They don’t get enough credit.

    AH: Definitely not. He saved my skin. Luke Healy is the guy who did it for me. Cut down dramatically on how long coloring took.

    Continued below

    Since becoming a more high profile webcomic creator, have you found your interactions online to have changed with other webcomics creators?

    AH: Thank you for saying I’m high profile. It’s been mostly, for me, slightly more stress free, so that’s always nice. Most of my interactions before that were just like, “They don’t wanna talk to you. You’re a nobody.” So this is nice. It’s kind of like I’m coming at them as an equal, like, “Yes. I too make comics. Look, I have all these books and I keep making more.” That’s really nice because usually I’d be so stressed out talking to anyone who I admired but now I can actually speak to them and not worry about it. . . Although I still do! Hasn’t stopped me.

    Next week [when this conversation took place,] I’m visiting some other cartoonist friends of mine and I’m totally convinced they want nothing to do with me even though, of course they do, they’re my friends, I talk to them on the internet all the time. It’s weird, just that social anxiety. At least I have all these books to point to, to help me out on not feeling so bad all the time.

    Do you meet them mostly at cons?

    AH: Yes, almost exclusively. This is a very unusual thing where I’m actually taking a train out to see somehow. I see them. . .pretty often actually, because I do a lot of conventions. I’ve gotten close with a few other cartoonists. It’s nice. It’s so good to be able to go to a convention and know people and talk to them. So much nicer than going back to your hotel room by yourself. I’ve done a few of those two because Abrams sends me to different conventions that are very strange and unusual like library conventions or science-teacher conventions, where I definitely don’t know anybody.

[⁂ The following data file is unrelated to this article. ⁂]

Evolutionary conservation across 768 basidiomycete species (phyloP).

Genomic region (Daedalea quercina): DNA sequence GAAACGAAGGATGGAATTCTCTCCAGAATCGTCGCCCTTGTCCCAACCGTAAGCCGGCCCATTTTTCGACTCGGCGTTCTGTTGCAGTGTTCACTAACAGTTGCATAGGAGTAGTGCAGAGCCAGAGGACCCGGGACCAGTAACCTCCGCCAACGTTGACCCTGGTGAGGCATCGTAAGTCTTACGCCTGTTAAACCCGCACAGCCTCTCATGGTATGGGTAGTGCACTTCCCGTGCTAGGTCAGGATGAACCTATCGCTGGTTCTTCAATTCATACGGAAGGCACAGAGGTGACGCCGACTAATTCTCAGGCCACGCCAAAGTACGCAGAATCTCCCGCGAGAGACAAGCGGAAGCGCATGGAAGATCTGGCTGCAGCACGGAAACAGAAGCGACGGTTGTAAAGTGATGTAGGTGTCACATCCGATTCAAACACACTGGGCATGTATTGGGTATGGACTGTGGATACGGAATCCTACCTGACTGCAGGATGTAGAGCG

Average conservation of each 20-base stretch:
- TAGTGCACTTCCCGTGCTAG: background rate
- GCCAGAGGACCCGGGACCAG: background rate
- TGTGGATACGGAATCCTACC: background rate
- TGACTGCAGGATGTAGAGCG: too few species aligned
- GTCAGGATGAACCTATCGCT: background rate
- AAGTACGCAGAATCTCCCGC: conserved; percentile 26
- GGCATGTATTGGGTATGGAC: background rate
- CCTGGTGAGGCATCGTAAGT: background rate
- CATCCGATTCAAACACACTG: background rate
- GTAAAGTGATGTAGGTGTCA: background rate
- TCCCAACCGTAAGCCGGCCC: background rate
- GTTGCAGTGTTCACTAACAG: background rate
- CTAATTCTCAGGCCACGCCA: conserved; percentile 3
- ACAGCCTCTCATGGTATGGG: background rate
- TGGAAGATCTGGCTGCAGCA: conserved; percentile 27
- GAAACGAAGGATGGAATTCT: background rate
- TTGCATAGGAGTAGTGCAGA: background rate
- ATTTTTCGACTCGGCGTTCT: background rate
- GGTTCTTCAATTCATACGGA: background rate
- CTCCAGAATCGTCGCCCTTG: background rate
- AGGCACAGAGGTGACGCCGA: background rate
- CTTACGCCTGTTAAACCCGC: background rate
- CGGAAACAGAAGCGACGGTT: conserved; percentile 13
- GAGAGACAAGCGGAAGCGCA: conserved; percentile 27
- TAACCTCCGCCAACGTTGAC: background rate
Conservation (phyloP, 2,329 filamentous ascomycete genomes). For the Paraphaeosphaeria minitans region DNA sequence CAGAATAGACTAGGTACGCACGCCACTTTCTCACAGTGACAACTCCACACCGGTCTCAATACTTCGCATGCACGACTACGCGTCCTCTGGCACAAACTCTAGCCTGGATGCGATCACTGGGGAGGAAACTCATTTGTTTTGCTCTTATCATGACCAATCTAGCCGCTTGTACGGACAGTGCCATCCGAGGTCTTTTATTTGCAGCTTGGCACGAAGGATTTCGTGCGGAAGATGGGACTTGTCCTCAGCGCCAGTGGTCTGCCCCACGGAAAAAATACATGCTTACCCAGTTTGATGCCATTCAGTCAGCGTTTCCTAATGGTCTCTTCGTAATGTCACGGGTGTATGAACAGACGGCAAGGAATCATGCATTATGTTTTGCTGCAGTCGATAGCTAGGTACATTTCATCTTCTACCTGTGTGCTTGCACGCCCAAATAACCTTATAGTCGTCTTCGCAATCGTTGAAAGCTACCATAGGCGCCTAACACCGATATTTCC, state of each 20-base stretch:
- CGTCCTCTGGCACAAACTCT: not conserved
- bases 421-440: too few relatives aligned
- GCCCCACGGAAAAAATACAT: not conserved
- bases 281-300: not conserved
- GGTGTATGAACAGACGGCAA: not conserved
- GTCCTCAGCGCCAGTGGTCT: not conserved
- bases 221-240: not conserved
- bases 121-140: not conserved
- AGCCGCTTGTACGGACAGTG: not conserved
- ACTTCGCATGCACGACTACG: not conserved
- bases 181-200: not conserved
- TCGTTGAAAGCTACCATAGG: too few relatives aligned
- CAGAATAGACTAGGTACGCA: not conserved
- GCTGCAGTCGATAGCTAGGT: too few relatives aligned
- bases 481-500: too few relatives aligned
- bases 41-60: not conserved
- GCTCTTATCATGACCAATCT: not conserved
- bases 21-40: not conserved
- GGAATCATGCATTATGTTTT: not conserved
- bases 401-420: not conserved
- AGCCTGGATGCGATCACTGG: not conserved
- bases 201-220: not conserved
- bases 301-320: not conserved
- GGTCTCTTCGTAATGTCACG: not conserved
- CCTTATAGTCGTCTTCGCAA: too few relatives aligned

Although, then I get to. . .it’s nice sometimes to go back to the hotel room. I’m definitely appreciating it more these days versus when I first started and wanted to talk to people who I thought were cool. Now I’ve done that and I like to eat pizza alone in a hotel room, I guess. It’s just the best. For at least one night.

    Do you ever feel like you’re going to too many conventions? Or do you find that conventions are another part of the job, kind of like having to use Twitter and Instagram?

    AH: I definitely feel both of those things. Last year, I definitely felt the “I need to go to less conventions” part of it. I think I did something like 10, maybe more? Not sure but it was a lot, the most conventions I’d ever done and it was just a little bit much. It makes me money but it’s just a really stressful endeavor and takes me away from my work.

    I decided to cut down on the ones that stress me out the most or aren’t the most profitable so this year I’m doing much fewer and more of the ones I really like, so that’s nice. Also, a lot of the times I do so many because I’m trying them out for the first time to see how it is. But then I keep going back because I’m like, “Well, maybe next year will be better. Maybe this was an off year.” Then I have to try them out for a few years and if they don’t improve then. . .I know what to do.

    Which conventions do you find the most rewarding?

    AH: Definitely Small Press Expo. That one is amazing, it’s definitely, I think, my top. TCAF is also really great; this year looked absolutely insane. It was also the year Junji Ito was there! So, TCAF you do every other year because they have so many applicants, they request that you self-regulate how many people apply. This was my off year.


    AH: I had so much work to do, and it was going to be really stressful and it did seem very difficult to see Junji Ito. A friend of mine got in line at 4:30 AM to see him. While it’s worth it, I feel too old in my bones to do such a thing. I’ll just have to write so many great horror books that he has to be my friend. This is my method of making friends. Make more books!